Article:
—> He said he believed that the recent spate of activism on diversity was being propelled by two issues: a lack of state funding for public institutions that has led colleges to admit more out-of-state students, who tend to be more affluent and less diverse, and challenges to affirmative action laws in states like Michigan and California.
You may be familiar with a controversial court ruling in the Dominican Republic that retroactively stripped citizenship from anyone born in the country to undocumented parents dating back to 1929. Not surprisingly, it mostly affects Dominicans of Haitian descent.
Public Radio International‘s “The World“ sent reporter Amy Bracken to the Dominican Republic to interview folks on the island, and much like the immigration debate here in the United States, opinions were mixed.
Take Mario Matos Cuevos, for instance. An 81-year-old retired soldier, he told The World “the Dominican president has made it clear that ‘everyone must get their papers in order,’ just like anywhere else in the world.”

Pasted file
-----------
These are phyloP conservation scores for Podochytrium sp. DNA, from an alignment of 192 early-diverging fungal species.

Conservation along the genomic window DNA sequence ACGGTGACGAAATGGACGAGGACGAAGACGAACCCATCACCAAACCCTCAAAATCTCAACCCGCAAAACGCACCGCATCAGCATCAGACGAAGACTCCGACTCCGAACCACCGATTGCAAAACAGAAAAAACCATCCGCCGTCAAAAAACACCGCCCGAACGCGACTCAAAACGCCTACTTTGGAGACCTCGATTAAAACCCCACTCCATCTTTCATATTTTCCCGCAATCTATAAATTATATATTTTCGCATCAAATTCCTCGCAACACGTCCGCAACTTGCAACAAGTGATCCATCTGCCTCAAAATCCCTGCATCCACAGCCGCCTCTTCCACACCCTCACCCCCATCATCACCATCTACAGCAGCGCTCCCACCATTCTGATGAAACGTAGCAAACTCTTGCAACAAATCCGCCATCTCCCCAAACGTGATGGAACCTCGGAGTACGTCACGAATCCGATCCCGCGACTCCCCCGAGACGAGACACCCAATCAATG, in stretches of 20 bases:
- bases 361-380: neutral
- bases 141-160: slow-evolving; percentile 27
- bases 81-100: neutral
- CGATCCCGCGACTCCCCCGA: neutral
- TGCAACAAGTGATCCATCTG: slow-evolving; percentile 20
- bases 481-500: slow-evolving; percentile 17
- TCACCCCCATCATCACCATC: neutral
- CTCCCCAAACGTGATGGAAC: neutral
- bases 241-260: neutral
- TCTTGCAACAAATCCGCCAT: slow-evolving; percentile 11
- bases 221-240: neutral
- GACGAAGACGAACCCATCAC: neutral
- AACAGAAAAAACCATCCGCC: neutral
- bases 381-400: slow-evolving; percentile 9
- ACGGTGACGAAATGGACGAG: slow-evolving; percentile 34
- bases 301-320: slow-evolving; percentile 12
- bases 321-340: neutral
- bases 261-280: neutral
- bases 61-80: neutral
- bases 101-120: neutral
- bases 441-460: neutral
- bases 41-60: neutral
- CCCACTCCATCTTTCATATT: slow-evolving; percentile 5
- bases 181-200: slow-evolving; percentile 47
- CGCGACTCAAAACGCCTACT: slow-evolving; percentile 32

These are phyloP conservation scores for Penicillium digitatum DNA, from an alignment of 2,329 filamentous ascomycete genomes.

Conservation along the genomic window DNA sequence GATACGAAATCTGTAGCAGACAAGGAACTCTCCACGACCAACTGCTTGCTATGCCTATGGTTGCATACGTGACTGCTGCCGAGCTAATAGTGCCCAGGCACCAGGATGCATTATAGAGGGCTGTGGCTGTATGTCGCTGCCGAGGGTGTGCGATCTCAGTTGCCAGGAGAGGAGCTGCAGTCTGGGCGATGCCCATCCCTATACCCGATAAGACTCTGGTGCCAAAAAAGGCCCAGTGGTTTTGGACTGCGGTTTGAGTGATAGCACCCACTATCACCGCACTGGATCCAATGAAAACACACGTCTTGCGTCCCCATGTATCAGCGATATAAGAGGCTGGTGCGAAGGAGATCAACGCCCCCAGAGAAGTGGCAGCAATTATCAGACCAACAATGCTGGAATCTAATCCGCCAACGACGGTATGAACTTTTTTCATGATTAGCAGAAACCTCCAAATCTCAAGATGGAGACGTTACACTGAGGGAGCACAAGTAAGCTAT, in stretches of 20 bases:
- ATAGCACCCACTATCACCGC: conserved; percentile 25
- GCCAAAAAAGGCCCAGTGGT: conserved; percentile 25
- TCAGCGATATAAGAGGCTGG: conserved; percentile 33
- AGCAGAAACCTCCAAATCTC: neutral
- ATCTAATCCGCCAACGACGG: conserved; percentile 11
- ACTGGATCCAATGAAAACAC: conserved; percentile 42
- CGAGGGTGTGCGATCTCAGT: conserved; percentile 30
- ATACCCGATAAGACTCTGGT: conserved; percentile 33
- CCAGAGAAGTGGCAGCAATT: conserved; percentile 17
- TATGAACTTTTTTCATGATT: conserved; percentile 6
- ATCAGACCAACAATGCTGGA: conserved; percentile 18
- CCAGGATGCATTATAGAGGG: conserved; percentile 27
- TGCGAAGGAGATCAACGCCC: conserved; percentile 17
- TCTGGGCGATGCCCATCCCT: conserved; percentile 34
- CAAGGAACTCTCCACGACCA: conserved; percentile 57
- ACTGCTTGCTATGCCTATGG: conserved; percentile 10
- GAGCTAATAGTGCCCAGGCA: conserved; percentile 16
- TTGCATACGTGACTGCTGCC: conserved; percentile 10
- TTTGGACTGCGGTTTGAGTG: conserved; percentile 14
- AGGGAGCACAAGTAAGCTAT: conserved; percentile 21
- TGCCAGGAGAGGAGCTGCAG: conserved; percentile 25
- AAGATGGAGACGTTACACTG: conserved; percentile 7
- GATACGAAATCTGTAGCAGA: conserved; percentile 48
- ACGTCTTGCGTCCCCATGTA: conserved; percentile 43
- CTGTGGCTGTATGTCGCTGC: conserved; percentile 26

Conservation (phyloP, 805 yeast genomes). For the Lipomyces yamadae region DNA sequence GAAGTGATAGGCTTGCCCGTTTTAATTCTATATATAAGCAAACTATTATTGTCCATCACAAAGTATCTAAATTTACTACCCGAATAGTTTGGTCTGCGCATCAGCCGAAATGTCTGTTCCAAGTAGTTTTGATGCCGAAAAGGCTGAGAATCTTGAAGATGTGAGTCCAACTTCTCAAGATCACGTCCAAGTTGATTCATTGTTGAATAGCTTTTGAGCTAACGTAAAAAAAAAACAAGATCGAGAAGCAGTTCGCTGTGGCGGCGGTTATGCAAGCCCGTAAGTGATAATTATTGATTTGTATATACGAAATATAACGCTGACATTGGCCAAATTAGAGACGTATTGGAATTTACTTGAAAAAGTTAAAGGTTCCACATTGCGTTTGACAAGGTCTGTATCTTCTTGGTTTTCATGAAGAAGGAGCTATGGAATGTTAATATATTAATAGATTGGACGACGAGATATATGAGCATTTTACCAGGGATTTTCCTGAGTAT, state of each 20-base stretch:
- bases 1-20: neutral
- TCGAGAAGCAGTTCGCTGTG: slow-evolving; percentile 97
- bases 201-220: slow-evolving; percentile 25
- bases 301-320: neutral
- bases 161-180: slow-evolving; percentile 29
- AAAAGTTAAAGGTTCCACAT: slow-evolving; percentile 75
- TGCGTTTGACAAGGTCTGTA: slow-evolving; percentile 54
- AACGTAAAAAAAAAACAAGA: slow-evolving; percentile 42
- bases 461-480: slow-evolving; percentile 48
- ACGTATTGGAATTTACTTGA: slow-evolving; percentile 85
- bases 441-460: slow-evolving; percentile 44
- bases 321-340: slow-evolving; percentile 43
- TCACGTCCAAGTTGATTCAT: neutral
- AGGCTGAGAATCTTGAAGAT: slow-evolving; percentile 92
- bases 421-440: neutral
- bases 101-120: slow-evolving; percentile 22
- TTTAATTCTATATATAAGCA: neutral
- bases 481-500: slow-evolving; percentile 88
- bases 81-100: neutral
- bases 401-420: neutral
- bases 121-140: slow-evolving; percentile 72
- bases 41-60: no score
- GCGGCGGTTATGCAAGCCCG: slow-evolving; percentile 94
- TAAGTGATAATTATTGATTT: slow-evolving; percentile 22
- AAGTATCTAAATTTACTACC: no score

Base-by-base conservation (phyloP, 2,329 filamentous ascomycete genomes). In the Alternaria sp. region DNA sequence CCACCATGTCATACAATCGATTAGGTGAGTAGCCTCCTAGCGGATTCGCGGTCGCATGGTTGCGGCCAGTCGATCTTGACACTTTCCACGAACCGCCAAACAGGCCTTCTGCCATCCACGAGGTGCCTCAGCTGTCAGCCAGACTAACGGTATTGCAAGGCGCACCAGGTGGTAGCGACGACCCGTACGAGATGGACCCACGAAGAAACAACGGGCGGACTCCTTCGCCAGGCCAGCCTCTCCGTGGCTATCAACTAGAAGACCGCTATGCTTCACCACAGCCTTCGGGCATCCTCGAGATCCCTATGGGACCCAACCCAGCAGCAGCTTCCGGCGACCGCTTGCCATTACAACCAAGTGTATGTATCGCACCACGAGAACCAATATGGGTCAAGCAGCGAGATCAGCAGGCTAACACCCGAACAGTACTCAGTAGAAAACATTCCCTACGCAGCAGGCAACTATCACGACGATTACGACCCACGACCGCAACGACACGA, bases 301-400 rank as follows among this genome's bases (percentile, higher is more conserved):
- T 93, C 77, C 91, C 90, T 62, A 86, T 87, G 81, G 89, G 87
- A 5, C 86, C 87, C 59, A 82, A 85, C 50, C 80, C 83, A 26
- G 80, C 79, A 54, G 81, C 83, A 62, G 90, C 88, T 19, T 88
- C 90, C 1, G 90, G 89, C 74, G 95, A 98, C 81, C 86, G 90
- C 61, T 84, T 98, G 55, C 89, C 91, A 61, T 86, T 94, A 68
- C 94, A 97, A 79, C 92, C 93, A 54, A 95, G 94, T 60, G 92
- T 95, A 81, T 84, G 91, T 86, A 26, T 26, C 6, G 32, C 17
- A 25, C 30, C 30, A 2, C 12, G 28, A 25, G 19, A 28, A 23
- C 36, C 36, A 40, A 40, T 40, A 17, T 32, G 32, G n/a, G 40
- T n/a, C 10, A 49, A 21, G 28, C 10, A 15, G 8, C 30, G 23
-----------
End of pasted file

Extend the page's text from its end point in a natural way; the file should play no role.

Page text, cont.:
When Bracken asked Cuevos if he thinks it’s unfair to make people who have lived in this country for generations go back and apply for papers all over again, he said “no,” since most of those affected have ties to Haiti.
“According to the Haitian Constitution, anyone of Haitian descent, whether legal or illegal, living in any country, is Haitian. That’s what their Constitution says,” Cuevos said.
On the other hand, high school student Yahisse Cuevas saw things a different way.
“Dominicans are very racist,” she told Bracken, “the way we abuse Haitians, always asking for their papers and mistreating them.”
It is no secret that many Latin American countries have attitudes against those with darker skin. One has to wonder how much that plays a factor in this debate.
Listen to the interesting audio here. And catch their other segments via their archives. The World is a great show to keep more in-depth tabs on news from around the world.